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Tricalcium phosphate is inappropriate as a universal selection factor for isolating and testing phosphate-solubilizing bacteria that enhance plant growth: a proposal for an alternative procedure

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Abstract

Literature analysis and chemical considerations of biological phosphate solubilization have shown that the commonly used selection factor for this trait, tricalcium phosphate (TCP), is relatively weak and unreliable as a universal selection factor for isolating and testing phosphate-solubilizing bacteria (PSB) for enhancing plant growth. Most publications describing isolation of PSB employed TCP. The use of TCP usually yields many (up to several thousands per study) isolates “supposedly” PSB. When these isolates are further tested for direct contribution of phosphorus to the plants, only a very few are true PSB. Other compounds are also tested, but on a very small scale. These phosphates (P), mainly Fe-P, Al-P, and several Ca-P, are even less soluble than TCP in water. Because soils greatly vary by pH and several chemical considerations, it appears that there is no metal-P compound that can serve as the universal selection factor for PSB. A practical approach is to use a combination of two or three metal-P compounds together or in tandem, according to the end use of these bacteria—Ca-P compounds (including rock phosphates) for alkaline soils, Fe-P and Al-P compounds for acidic soils, and phytates for soils rich in organic P. Isolates with abundant production of acids will be isolated. This approach will reduce the number of potential PSB from numerous isolates to just a few. Once a potential isolate is identified, it must be further tested for direct contribution to P plant nutrition and not necessarily to general growth promotion, as commonly done because promotion of growth, even by PSB, can be the outcome of other mechanisms. Isolates that do not comply with this general sequence of testing should not be declared as PSB.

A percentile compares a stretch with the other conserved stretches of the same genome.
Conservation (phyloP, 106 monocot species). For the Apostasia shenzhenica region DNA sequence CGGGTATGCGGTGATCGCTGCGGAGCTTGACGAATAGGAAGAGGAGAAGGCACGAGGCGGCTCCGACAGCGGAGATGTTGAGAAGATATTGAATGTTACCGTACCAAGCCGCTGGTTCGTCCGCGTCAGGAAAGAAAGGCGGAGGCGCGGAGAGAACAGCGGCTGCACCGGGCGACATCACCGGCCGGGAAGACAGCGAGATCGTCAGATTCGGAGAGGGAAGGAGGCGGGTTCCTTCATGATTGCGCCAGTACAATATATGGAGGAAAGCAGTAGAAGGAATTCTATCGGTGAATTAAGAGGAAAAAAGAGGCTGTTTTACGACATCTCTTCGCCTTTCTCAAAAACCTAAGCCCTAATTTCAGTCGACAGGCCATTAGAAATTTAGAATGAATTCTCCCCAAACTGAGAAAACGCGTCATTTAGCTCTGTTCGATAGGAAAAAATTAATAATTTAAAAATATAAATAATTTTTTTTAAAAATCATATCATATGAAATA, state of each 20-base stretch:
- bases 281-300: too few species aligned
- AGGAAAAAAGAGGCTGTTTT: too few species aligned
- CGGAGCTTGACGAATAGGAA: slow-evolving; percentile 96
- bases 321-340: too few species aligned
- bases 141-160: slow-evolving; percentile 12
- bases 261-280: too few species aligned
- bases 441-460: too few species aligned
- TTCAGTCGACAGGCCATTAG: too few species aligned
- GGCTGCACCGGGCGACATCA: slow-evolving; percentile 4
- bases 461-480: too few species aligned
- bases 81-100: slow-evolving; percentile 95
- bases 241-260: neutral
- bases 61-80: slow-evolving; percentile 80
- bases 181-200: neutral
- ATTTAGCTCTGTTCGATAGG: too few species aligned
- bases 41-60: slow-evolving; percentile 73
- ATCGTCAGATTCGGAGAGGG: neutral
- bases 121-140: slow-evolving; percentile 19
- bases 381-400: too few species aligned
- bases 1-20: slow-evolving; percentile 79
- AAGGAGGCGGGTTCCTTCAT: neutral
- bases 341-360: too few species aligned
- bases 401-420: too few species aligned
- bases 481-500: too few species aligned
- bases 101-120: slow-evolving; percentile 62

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Acknowledgments

We thank Prof. Hani Antoun from Laval University, Quebec, Canada for proposing the type of evaluations that were needed for this essay. Ira Fogel of CIBNOR provided editorial services. Preparation of this essay was supported by The Bashan Foundation, USA.

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Correspondence to Yoav Bashan.

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This study is dedicated to the memory of the German/Spanish mycorrhizae researcher Dr. Horst Vierheilig (1964–2011) of CSIC, Spain.

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Bashan, Y., Kamnev, A.A. & de-Bashan, L.E. Tricalcium phosphate is inappropriate as a universal selection factor for isolating and testing phosphate-solubilizing bacteria that enhance plant growth: a proposal for an alternative procedure. Biol Fertil Soils 49, 465–479 (2013). https://doi.org/10.1007/s00374-012-0737-7

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  • DOI: https://doi.org/10.1007/s00374-012-0737-7

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